Susan and Roxi find that a baby in their bed makes for sleepless parents.
We have to keep reminding ourselves that all humans learn to sit, walk
and talk. We catch ourselves believing that Finn is gifted. Every
point-of-the-finger, wave, clap, syllable and step seems like
definitive evidence that the child is a genius!
He has learnt so much in these past 11 months that we sometimes
forget that all babies do. The only thing he's failed to master is
sleeping through the night. I recently shared this fact with a friend
whose baby is similar in age to Finn. 'Mine neither,' she sighed. 'But
she sleeps in the bed with me so at least I don't have to get up.' She
shook her head sympathetically as she mused, 'Getting up to get your
baby from the bedroom next door to feed and rock him back to sleep in
the middle of the cold winter night must be just awful.' And she's
There was a time that Finn slept in our bed, until about 4 months old
when we popped him into his own cot and finally got 6 hours
uninterrupted sleep. But that was before the teething and the
separation anxiety. Since about 9 months Finn has roughly been
squawking at 11pm and then again at 3am before springing up at 6am to
welcome the new day.
A couple of days after our co-sleeping conversation, I stumbled across
a magazine article that mentioned that the incidence of cot death in
Africa and Asia is nearly zero because of the fact that most babies
sleep in the 'marital' bed. The theory was that when left alone to
sleep in a separate cot, babies who are at risk of cot death, due to a
chemical imbalance, were likely to go into too deep a sleep. The
universe seemed to be trying to tell me something. I decided to look
through one of my baby manuals referred to in times of new parent panic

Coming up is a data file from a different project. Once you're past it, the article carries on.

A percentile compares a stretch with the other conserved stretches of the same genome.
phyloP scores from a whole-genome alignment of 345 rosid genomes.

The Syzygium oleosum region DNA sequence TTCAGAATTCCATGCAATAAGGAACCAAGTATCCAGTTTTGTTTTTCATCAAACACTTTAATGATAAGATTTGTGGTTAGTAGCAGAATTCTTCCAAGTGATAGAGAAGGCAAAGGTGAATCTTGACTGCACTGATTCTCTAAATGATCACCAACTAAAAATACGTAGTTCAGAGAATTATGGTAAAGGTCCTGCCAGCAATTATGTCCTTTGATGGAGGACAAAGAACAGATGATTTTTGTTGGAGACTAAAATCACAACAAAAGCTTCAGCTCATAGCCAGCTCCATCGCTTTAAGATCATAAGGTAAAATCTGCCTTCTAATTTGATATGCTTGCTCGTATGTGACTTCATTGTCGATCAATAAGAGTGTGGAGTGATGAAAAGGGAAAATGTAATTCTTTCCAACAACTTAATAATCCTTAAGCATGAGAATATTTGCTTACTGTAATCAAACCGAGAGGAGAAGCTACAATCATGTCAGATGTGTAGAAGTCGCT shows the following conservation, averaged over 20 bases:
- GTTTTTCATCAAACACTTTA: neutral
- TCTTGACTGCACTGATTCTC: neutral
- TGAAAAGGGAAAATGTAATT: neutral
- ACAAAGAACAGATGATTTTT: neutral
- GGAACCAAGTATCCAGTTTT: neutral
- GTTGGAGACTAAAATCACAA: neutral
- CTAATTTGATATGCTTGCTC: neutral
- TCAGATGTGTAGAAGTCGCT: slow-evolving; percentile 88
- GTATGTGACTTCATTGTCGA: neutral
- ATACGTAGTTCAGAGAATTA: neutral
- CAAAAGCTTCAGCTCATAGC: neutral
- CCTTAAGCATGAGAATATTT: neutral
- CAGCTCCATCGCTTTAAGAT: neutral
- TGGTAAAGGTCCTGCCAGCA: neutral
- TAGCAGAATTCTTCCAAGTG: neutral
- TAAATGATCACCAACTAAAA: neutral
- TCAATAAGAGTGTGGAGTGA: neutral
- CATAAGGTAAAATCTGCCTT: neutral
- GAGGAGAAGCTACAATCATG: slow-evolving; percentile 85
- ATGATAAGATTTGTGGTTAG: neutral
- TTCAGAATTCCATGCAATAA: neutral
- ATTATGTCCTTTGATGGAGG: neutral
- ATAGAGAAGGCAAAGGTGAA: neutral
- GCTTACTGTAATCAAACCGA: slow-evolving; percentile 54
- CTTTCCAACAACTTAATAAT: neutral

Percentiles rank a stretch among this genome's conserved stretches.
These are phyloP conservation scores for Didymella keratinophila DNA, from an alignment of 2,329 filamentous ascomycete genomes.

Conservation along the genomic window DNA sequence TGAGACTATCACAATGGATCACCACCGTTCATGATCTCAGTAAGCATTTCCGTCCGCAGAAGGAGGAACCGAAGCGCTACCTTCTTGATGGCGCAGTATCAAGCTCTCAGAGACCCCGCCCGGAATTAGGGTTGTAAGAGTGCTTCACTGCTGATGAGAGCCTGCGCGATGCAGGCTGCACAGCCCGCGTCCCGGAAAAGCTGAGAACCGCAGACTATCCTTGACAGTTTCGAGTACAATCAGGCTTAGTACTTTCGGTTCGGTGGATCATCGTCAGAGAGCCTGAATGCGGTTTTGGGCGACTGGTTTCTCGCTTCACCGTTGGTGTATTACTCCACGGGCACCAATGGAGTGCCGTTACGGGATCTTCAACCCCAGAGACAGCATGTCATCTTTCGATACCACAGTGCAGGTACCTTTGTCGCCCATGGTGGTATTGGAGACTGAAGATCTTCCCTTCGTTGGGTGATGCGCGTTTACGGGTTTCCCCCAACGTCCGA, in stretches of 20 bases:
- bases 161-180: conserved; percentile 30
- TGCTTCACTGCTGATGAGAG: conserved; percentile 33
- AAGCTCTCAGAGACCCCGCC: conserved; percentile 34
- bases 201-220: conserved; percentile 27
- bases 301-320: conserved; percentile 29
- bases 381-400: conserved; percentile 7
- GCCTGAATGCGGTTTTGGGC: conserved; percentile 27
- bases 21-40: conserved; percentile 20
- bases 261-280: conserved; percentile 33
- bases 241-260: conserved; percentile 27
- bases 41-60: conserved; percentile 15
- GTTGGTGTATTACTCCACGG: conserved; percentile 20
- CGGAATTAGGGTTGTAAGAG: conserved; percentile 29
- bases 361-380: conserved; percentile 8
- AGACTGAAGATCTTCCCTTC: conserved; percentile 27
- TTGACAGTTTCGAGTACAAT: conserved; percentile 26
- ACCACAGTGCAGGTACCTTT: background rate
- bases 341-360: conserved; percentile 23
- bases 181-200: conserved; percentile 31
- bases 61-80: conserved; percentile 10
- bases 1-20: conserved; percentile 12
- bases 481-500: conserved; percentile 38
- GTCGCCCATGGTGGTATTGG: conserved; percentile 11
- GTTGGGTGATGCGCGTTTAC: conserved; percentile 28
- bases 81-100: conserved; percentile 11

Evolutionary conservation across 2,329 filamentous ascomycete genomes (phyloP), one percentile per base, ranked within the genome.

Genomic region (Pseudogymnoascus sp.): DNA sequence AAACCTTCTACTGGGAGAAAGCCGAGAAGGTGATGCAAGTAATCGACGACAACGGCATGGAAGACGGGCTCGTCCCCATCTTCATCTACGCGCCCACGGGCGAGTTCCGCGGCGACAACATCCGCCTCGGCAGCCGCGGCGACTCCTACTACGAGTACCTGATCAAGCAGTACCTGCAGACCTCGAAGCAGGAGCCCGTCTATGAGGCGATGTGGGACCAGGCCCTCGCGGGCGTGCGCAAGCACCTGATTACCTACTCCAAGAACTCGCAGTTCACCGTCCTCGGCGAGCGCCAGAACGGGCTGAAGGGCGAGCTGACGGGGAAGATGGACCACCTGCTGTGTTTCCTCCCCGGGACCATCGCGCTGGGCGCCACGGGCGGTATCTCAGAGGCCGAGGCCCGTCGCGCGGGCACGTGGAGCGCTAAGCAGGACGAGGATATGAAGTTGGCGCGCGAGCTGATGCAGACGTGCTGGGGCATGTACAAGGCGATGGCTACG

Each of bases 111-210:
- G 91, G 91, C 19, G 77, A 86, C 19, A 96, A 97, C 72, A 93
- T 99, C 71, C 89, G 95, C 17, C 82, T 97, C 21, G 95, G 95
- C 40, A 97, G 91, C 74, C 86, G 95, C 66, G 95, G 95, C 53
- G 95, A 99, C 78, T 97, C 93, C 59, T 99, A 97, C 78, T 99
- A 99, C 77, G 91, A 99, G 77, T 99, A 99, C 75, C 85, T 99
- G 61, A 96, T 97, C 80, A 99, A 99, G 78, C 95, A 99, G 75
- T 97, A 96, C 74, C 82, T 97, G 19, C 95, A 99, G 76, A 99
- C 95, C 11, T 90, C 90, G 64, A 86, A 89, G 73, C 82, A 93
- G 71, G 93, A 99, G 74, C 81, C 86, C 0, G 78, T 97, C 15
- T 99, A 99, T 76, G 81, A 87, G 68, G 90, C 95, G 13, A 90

– Sister Lilian's Babycare Companion. It appears that Sister Lilian is
a strong advocate of the entire family sleeping in the same bed and
suggests getting as big a bed as possible to fit in as many children,
pets and spouses as you can. Clearly co-sleeping is the only thing a
good parent can do.
I presented my decision to Roxi that night. 'I think we should let Finn
sleep with us,' I announced. We were eating supper at the time and I
broke the news after she'd just scooped a healthy portion of pasta into
her mouth. She stopped chewing, swung round to glare at me with full
cheeks and eyes that said, 'Are you insane?'
But my argument that we'd get more sleep won her over.
That night when Finn squawked at 11pm I hopped cheerily out of bed to
gather him up to my bosom before gently nestling him between his two
mommies. It took me a while to fall asleep, partly because I discovered
our young son has developed a bit of a snore. But eventually, happy in
my newfound role of good mom, I fell asleep. Only to be woken up about
16 minutes later with him rolling onto his side and nudging me closer
to the edge of the bed. Just as I was about to fall back to sleep I
accidentally rolled onto my stomach waking him up. At 3am he woke as
usual for a bottle and quickly went back to sleep. I lay awake
listening to him breathing while simultaneously clutching onto the edge
of the mattress. When he started whacking my head at 6am with whoops of
delight I found that I was lying with my head on the bedside pedestal
and only a small portion of my body left on the bed. I looked over at
Roxi who was lying with puffy blood-shot eyes she was battling to open.
She glared at me without saying a word.
Later that day I sent her an email. It read: 'Co-sleeping sucks.' She
replied: 'I couldn't agree more.' And so we are sticking with our
routine of getting up in the middle of the cold dark winter nights, if
only so that when we are in bed we manage to get a little bit of
precious uninterrupted restorative sleep.